The Wiesmann Project Thunderball - the firm's first electrified product - has made its first public appearance in the UK at London's Salon Privé.
It represents the German sports car firm's hard-hitting comeback after several years of media silence and is the world’s first electric rear-wheel-drive convertible sports car since the original Tesla Roadster.
It was seen on the Wiesmann stand at Salon Privé sporting a tan leather interior, Alcantara steering wheel and uniquely-styled diamond cut alloys.
The brand – best known for a series of retro-styled sports cars using straight-six, V8 and V10 BMW engines – is on the comeback trail after a tumultuous period since filing for bankruptcy in 2013.
Wiesmann was acquired in 2016 by international technology firm Contec Global, whose managing director Roheen Berry now serves as the car maker's CEO.
He hailed the new car's arrival as "a remarkable moment in time for the Wiesmann brand and the culmination of a dream of years of design and engineering excellence." It will be, he said, "the world's most exciting electric sports car."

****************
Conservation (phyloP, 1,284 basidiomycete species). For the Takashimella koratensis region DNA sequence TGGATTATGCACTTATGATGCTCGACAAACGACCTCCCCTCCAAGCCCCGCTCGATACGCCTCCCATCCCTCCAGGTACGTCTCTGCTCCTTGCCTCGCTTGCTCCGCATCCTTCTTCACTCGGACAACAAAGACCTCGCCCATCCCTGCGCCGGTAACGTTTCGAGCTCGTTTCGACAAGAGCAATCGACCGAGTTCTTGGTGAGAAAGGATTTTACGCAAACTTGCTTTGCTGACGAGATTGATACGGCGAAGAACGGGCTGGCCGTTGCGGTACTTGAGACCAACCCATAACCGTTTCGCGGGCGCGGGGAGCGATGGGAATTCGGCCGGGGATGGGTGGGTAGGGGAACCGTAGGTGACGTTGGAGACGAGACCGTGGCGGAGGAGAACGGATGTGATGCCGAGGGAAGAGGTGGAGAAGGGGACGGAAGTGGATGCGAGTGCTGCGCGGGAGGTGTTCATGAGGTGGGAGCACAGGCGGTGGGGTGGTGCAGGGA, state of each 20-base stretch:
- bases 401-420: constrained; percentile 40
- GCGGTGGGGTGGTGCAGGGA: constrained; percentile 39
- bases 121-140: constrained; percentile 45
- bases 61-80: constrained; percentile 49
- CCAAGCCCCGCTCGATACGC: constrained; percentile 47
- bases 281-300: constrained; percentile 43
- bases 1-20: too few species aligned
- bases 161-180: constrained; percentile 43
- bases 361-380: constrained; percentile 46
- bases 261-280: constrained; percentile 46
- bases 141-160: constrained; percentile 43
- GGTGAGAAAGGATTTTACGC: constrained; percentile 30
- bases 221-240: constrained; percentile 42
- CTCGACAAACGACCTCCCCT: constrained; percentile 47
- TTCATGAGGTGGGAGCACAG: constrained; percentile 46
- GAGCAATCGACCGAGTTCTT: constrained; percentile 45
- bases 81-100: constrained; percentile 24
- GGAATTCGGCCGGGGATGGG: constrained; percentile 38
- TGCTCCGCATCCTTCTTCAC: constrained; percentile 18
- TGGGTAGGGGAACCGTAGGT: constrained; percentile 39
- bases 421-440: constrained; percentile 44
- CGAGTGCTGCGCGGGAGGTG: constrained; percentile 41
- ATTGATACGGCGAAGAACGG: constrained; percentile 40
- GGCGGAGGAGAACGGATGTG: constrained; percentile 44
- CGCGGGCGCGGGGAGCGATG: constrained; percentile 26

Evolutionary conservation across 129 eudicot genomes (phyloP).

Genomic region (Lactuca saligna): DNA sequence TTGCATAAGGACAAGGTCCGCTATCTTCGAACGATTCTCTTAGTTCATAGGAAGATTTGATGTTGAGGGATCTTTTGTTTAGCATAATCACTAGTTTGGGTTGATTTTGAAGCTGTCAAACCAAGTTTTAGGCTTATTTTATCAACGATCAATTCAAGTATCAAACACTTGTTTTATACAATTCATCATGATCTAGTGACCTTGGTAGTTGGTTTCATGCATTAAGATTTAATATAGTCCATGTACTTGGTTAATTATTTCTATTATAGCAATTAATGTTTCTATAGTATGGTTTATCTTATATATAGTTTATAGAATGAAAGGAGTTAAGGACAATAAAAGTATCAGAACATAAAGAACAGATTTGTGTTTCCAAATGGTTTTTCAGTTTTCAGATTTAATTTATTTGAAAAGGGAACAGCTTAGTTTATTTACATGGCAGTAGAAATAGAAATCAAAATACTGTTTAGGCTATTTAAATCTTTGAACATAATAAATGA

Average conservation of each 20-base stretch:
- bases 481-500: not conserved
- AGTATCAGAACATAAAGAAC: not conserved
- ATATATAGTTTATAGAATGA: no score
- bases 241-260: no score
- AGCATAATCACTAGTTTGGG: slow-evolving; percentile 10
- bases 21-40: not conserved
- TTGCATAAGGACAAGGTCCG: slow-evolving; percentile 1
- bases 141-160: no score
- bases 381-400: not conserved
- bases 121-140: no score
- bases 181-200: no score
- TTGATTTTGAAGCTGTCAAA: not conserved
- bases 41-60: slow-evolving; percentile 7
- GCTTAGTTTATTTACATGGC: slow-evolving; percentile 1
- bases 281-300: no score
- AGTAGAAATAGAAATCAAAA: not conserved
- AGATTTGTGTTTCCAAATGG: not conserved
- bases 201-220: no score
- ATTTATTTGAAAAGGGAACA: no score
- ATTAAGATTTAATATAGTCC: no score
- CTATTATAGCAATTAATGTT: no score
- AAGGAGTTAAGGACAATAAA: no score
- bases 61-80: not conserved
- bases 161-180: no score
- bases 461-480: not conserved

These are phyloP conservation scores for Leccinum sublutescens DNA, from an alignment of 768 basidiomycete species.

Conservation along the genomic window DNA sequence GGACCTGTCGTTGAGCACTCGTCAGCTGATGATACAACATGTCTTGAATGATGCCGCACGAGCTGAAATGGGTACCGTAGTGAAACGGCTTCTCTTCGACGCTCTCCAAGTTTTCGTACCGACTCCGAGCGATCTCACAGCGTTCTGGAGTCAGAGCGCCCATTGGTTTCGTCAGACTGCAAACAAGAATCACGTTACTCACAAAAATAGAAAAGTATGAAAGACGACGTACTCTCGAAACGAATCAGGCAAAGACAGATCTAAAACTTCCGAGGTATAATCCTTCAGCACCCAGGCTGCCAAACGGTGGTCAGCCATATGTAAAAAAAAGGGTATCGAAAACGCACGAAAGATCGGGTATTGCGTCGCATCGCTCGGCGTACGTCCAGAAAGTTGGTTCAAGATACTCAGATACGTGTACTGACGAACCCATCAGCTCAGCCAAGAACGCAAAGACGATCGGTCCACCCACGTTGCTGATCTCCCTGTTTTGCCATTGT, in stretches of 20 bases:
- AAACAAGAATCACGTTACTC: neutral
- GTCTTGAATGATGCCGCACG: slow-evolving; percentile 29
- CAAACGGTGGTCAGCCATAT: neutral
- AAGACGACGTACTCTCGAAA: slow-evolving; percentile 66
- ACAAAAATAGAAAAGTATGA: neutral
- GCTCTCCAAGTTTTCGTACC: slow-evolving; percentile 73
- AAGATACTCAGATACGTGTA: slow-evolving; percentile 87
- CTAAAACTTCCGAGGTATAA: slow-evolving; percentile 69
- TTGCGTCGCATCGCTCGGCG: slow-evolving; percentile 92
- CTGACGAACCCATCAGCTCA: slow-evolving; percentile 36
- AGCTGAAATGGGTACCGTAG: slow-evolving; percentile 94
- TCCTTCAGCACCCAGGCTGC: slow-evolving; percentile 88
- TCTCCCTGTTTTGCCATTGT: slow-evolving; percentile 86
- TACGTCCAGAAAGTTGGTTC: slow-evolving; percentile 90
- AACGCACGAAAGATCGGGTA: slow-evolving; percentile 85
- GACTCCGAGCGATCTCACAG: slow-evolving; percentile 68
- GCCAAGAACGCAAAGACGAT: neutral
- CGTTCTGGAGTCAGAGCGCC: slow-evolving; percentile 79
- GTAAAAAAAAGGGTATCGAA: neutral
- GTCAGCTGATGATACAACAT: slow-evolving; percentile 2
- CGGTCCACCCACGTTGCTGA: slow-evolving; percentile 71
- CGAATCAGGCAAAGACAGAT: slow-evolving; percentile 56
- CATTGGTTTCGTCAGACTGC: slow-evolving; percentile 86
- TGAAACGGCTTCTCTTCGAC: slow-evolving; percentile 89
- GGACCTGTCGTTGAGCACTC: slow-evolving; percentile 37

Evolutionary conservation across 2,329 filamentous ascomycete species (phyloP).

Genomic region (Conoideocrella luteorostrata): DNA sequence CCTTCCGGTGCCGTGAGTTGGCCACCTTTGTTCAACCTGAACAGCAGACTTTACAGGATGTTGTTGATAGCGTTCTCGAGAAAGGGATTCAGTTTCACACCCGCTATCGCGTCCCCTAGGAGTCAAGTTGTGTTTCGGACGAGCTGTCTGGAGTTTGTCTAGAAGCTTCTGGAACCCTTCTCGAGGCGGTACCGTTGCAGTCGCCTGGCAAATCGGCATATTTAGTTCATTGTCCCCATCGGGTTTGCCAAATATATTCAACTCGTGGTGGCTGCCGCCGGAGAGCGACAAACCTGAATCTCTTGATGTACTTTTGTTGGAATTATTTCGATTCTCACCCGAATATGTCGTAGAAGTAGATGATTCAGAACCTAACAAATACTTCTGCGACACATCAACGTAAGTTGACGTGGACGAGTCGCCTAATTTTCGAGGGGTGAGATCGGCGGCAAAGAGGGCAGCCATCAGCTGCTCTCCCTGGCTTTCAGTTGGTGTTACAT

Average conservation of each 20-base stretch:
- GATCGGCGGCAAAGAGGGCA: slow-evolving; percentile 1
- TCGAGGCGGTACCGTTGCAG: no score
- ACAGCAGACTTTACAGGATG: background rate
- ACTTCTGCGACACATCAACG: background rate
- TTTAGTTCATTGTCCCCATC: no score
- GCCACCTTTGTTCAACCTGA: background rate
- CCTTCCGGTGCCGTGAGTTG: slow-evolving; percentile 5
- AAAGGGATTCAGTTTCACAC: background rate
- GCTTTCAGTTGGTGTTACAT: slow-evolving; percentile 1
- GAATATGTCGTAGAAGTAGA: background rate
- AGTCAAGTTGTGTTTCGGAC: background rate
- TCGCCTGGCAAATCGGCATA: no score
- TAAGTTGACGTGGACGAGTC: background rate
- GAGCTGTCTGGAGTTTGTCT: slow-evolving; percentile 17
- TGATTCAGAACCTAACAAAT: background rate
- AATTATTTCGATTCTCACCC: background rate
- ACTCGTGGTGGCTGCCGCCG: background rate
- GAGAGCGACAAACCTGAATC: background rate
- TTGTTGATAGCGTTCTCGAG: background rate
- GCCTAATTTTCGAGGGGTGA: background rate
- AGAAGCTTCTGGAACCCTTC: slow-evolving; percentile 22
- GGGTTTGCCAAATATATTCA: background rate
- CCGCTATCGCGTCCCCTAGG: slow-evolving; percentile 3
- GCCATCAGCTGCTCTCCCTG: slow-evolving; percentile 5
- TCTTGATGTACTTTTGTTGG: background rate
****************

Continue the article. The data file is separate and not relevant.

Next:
Priced from €300,000 (£252,000), the Thunderball features a pair of motors on the rear axle delivering a combined 671bhp and 811lb ft - enough, Wiesmann says, to get the circa-1700kg roadster from 0-62mph in just 2.9sec.
The powertrain was developed in partnership with fellow German sports car maker Roding Automobile, which specialises in lightweight, carbonfibre construction and is best known for its flagship model, the Roding Roadster, which uses a BMW straight six and weighs just 950kg.
Roding also supplied the Thunderball's 83kWh battery, which features 800V hardware for charging at speeds of up to 300kW and should be good for a range of 311 miles.
The firm is keen to emphasise how closely related, dynamically, the new EV will be to its combustion-engined forebears.